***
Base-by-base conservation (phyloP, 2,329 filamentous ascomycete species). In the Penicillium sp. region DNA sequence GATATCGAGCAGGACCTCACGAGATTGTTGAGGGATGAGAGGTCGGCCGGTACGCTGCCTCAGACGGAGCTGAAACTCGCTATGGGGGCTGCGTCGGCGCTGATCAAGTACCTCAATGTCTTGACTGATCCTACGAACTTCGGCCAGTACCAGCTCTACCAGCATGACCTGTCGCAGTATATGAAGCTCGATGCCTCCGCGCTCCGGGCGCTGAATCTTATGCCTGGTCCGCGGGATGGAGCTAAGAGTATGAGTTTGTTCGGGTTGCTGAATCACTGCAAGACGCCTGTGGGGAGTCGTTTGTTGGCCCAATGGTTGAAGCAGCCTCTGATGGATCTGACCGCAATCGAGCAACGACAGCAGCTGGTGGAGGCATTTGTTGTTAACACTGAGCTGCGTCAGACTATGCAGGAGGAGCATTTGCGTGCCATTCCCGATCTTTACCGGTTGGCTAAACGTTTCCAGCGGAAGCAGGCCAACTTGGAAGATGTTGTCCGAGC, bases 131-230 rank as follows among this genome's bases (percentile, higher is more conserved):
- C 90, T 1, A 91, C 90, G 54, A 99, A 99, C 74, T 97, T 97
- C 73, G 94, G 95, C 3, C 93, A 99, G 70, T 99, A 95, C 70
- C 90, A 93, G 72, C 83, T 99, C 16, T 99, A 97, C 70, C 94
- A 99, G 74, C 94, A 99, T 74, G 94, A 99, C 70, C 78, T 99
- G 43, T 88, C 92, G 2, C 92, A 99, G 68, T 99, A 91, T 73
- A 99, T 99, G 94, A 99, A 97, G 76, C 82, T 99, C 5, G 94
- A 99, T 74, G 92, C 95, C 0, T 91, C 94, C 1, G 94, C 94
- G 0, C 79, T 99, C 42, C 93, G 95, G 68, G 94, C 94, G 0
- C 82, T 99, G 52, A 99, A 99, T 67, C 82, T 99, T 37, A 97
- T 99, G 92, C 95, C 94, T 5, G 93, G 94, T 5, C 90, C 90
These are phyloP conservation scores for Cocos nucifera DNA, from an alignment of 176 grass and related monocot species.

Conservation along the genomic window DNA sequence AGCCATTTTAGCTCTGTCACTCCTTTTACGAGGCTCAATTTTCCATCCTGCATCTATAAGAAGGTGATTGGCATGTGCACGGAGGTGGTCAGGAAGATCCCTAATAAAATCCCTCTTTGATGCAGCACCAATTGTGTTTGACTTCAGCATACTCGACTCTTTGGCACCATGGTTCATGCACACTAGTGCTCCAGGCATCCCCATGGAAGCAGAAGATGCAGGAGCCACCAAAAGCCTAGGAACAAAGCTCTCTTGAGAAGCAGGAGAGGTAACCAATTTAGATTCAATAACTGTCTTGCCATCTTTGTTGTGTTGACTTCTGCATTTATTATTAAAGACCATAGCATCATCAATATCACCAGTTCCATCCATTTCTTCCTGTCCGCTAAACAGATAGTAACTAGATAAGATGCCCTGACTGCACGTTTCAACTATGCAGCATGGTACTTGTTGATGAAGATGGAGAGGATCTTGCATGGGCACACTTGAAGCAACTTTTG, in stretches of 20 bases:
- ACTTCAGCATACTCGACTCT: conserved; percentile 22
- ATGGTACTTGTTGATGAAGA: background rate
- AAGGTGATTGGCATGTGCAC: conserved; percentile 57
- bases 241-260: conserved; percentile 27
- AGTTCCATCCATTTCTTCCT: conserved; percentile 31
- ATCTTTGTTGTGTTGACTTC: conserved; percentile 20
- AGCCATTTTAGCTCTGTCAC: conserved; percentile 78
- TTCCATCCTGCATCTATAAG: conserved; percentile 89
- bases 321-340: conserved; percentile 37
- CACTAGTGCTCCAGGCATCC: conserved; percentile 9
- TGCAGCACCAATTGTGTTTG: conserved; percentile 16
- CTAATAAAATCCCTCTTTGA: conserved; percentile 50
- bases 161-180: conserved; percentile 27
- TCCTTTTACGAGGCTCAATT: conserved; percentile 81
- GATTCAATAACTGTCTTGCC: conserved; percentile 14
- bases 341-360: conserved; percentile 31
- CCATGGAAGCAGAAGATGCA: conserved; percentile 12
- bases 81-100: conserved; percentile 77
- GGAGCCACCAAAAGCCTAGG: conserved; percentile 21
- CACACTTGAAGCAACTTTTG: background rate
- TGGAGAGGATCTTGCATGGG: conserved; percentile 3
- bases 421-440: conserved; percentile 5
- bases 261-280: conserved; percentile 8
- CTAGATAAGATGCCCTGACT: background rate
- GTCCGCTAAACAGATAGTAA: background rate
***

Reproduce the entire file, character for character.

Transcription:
Base-by-base conservation (phyloP, 2,329 filamentous ascomycete species). In the Penicillium sp. region DNA sequence GATATCGAGCAGGACCTCACGAGATTGTTGAGGGATGAGAGGTCGGCCGGTACGCTGCCTCAGACGGAGCTGAAACTCGCTATGGGGGCTGCGTCGGCGCTGATCAAGTACCTCAATGTCTTGACTGATCCTACGAACTTCGGCCAGTACCAGCTCTACCAGCATGACCTGTCGCAGTATATGAAGCTCGATGCCTCCGCGCTCCGGGCGCTGAATCTTATGCCTGGTCCGCGGGATGGAGCTAAGAGTATGAGTTTGTTCGGGTTGCTGAATCACTGCAAGACGCCTGTGGGGAGTCGTTTGTTGGCCCAATGGTTGAAGCAGCCTCTGATGGATCTGACCGCAATCGAGCAACGACAGCAGCTGGTGGAGGCATTTGTTGTTAACACTGAGCTGCGTCAGACTATGCAGGAGGAGCATTTGCGTGCCATTCCCGATCTTTACCGGTTGGCTAAACGTTTCCAGCGGAAGCAGGCCAACTTGGAAGATGTTGTCCGAGC, bases 131-230 rank as follows among this genome's bases (percentile, higher is more conserved):
- C 90, T 1, A 91, C 90, G 54, A 99, A 99, C 74, T 97, T 97
- C 73, G 94, G 95, C 3, C 93, A 99, G 70, T 99, A 95, C 70
- C 90, A 93, G 72, C 83, T 99, C 16, T 99, A 97, C 70, C 94
- A 99, G 74, C 94, A 99, T 74, G 94, A 99, C 70, C 78, T 99
- G 43, T 88, C 92, G 2, C 92, A 99, G 68, T 99, A 91, T 73
- A 99, T 99, G 94, A 99, A 97, G 76, C 82, T 99, C 5, G 94
- A 99, T 74, G 92, C 95, C 0, T 91, C 94, C 1, G 94, C 94
- G 0, C 79, T 99, C 42, C 93, G 95, G 68, G 94, C 94, G 0
- C 82, T 99, G 52, A 99, A 99, T 67, C 82, T 99, T 37, A 97
- T 99, G 92, C 95, C 94, T 5, G 93, G 94, T 5, C 90, C 90
These are phyloP conservation scores for Cocos nucifera DNA, from an alignment of 176 grass and related monocot species.

Conservation along the genomic window DNA sequence AGCCATTTTAGCTCTGTCACTCCTTTTACGAGGCTCAATTTTCCATCCTGCATCTATAAGAAGGTGATTGGCATGTGCACGGAGGTGGTCAGGAAGATCCCTAATAAAATCCCTCTTTGATGCAGCACCAATTGTGTTTGACTTCAGCATACTCGACTCTTTGGCACCATGGTTCATGCACACTAGTGCTCCAGGCATCCCCATGGAAGCAGAAGATGCAGGAGCCACCAAAAGCCTAGGAACAAAGCTCTCTTGAGAAGCAGGAGAGGTAACCAATTTAGATTCAATAACTGTCTTGCCATCTTTGTTGTGTTGACTTCTGCATTTATTATTAAAGACCATAGCATCATCAATATCACCAGTTCCATCCATTTCTTCCTGTCCGCTAAACAGATAGTAACTAGATAAGATGCCCTGACTGCACGTTTCAACTATGCAGCATGGTACTTGTTGATGAAGATGGAGAGGATCTTGCATGGGCACACTTGAAGCAACTTTTG, in stretches of 20 bases:
- ACTTCAGCATACTCGACTCT: conserved; percentile 22
- ATGGTACTTGTTGATGAAGA: background rate
- AAGGTGATTGGCATGTGCAC: conserved; percentile 57
- bases 241-260: conserved; percentile 27
- AGTTCCATCCATTTCTTCCT: conserved; percentile 31
- ATCTTTGTTGTGTTGACTTC: conserved; percentile 20
- AGCCATTTTAGCTCTGTCAC: conserved; percentile 78
- TTCCATCCTGCATCTATAAG: conserved; percentile 89
- bases 321-340: conserved; percentile 37
- CACTAGTGCTCCAGGCATCC: conserved; percentile 9
- TGCAGCACCAATTGTGTTTG: conserved; percentile 16
- CTAATAAAATCCCTCTTTGA: conserved; percentile 50
- bases 161-180: conserved; percentile 27
- TCCTTTTACGAGGCTCAATT: conserved; percentile 81
- GATTCAATAACTGTCTTGCC: conserved; percentile 14
- bases 341-360: conserved; percentile 31
- CCATGGAAGCAGAAGATGCA: conserved; percentile 12
- bases 81-100: conserved; percentile 77
- GGAGCCACCAAAAGCCTAGG: conserved; percentile 21
- CACACTTGAAGCAACTTTTG: background rate
- TGGAGAGGATCTTGCATGGG: conserved; percentile 3
- bases 421-440: conserved; percentile 5
- bases 261-280: conserved; percentile 8
- CTAGATAAGATGCCCTGACT: background rate
- GTCCGCTAAACAGATAGTAA: background rate